Family, friends remember Whitney|No. 66 brought a quick laugh to all

Published 3:45 pm Friday, September 4, 2009

Sports Editor

People have been streaming into the home of Louis and Sharon Whitney all week long. Family and friends have stopped by to pay their respects, laugh and cry while remembering their beloved son, Neal Whitney.
The friendly, outgoing Whitney was tragically killed Saturday morning.
His family and friends can’t help but laugh and smile while recalling his life, cut way too short at the age of 21.
“He is in a better place,” said Davelle Whitney, Neal’s older brother. “That’s what’s keeping me strong.”
Neal Whitney, a 2007 graduate of Southside High School, was a star football player for the Seahawks. He was named the 2006 WDN Defensive Player of the Year, and earned the Seahawk Award, the most prestigious award then-Southside coach DeWayne Kellum awarded each season.
“He was an awesome kid,” Kellum said. “When he first started, he played in the shadow of a lot of great players. Like most kids, we tried to get him serious.
“When it was his chance, he got serious and knew it was on his shoulders. He stepped up when he got the chance. That’s why we gave him the Seahawk Award. He was a heck of a football player.”
An emotional Kellum said Neal Whitney was much more than just a great player.
“He was a great, fun person to be around,” Kellum said. “He would always make you smile and laugh.
“He had the kindest heart and he was a joy to be around.”
A viewing will be held today from 1 to 7 p.m. at the Randolph Funeral Home on Bonnerton Street in Washington.
Southside High School will pay tribute to Neal Whitney during tonight’s home football game against Pamlico.
The funeral will be held Saturday at 11 a.m. at Southside High School.
The place will obviously be packed with those who loved and cared for Neal Whitney. His friends have nothing but fond memories of No. 66.
“Neal was more than a friend,” former Southside great Raphael Marable said. “He was a brother to me and Jeremiah. Me and Neal went to elementary school and played flag football together. When he got to middle school, we (worked on) our skills in the neighbor’s cornfields all summer with his brother, Davelle, and local community friends. Neal was the comedian to keep us continuing to play through the night even though the street lights were on.
“Once we got in high school I spent summers at his house where we practiced football together and he started me on an egg diet so I could get big (he always joked with people smaller than him). On the field even though I didn’t tell him, he was a beast. Undersized at nose guard and defensive end, he plowed through defenders like a ram on cleats. When it was 3rd-and-3 or 4th-and-2 in the red zone, I didn’t worry back there in the safety spot about coming up to help because my boy, Neal, would get a sack or a tackle for a loss.”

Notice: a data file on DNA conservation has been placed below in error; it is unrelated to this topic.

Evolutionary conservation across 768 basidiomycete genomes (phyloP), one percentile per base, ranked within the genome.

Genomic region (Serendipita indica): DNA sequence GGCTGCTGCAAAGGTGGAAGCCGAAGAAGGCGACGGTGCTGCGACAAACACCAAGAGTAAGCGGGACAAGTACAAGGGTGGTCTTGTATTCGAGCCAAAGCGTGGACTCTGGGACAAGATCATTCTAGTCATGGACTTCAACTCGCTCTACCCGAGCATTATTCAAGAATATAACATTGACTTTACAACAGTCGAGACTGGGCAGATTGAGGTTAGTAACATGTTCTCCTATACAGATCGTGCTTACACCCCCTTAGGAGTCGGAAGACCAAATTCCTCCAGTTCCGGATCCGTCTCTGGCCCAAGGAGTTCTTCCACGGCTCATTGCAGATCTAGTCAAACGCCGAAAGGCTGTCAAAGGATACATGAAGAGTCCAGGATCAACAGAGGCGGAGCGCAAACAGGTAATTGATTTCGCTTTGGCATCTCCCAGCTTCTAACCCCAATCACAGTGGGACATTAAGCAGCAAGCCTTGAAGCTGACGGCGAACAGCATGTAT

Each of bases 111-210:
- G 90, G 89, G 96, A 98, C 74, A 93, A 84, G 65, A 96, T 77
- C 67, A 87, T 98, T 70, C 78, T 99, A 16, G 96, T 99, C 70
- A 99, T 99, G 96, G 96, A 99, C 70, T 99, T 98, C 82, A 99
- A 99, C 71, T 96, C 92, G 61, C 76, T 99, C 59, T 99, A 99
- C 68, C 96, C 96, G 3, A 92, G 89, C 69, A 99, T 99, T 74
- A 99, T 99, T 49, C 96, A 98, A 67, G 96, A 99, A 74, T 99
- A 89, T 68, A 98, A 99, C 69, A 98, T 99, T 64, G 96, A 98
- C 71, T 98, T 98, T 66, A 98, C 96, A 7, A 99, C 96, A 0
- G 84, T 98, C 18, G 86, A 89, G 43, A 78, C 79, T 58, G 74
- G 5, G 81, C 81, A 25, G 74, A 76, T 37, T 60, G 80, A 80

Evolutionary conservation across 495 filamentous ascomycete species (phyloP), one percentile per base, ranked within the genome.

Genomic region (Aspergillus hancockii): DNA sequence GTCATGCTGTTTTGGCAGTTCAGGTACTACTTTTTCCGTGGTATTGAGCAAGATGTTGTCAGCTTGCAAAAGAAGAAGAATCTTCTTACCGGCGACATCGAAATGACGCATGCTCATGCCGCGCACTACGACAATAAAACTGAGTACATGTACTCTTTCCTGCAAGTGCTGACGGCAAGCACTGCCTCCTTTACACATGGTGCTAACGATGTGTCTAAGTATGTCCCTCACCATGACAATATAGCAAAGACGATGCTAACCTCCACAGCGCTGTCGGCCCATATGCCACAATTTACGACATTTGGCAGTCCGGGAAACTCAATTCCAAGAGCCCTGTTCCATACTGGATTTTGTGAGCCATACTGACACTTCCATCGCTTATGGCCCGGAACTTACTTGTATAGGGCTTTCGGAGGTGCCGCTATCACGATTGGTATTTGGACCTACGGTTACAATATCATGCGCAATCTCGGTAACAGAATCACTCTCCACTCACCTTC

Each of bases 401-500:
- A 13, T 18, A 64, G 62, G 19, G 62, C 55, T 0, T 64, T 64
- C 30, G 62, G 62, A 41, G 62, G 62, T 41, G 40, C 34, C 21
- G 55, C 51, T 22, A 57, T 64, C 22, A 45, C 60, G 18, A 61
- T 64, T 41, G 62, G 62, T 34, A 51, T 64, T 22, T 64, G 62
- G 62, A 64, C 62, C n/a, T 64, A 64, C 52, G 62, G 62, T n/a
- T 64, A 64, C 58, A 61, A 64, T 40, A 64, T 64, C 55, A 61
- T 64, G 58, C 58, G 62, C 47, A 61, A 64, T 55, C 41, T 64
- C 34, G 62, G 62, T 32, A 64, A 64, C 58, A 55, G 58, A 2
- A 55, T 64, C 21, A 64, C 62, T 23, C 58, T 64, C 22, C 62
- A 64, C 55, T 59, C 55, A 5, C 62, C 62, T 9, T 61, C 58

Marable said there was much more to Neal Whitney than being a standout athlete.
“He would be the fierce man on the field and the humorous guy you would meet off the field,” Marable said. “We had to run often because of his mouth or coach Kellum would tell him to hush. Though he was all about football and weights, as a friend he gave his support to me on the basketball court. He was there on nights when I had the worst games of my life. He would joke with me and, because of them, that made me want to be better. He was there on nights when I had the best games of my high school. He praised me for that and built my confidence.
“His brother, my brother, Neal and I were known as the brothers to carry the sports legacy at Southside. As both Neal and his brother were WDN Defensive Player of Year, me and my brother were well known tri-athletes. So we often combined the two families when heading out of town to play basketball or football as we knew we would be representing our city. He was a good friend that will be forever missed.”
K.J. Reddick, another former standout at Southside, had praise for his fallen friend.
“Neal was simply the life of any situation,” Reddick said. “He was kind of like a sparkplug in a sense. One memory that stood out to me was when he didn’t come prepared to play in a basketball tournament in Aurora. He just went as a spectator.
“I needed someone to fill my last spot and he stepped up to the plate without hesitation. He played with me against a team that we were out-manned against as far as size, and he had to play the post position against a dude twice his height, but he gave it his all. He was a great defensive presence at his size and he showed me the real definition of having a ‘lion heart.’”
A pair of former Southside cheerleaders who used to cheer on the likes of Neal Whitney remembered him fondly.
“I just remember his big smile,” said Carmen Kellum, the daughter of DeWayne Kellum. “After a long practice or game, he always had those pearly whites shining.”
Ashley (Nanney) Grant said it’s difficult to lose such a good person.
“It’s really sad; he was too young,” Grant said. “It’s a terrible loss. I just feel for his family.”
North Carolina Wesleyan running back Bryan Haywood, a former Southside star, said he and Neal Whitney were close.
“Neal was like a little brother to me,” Haywood said. “He always had a big mouth on and off the field. Neal will truly be missed and my prayers go out to his family.”
Travis Midgette, a former Southside star, recalled an outgoing Neal Whitney.
“The thing that I do remember about Neal was his personality,” Midgette said. “I’m sure just about everyone knows how he could crack a joke that would make you laugh for days. Both of the brothers always kept me laughing. I hope the family realizes that Neal is in a better place.”
Neal Whitney, No. 66, may be gone. But he certainly won’t be forgotten.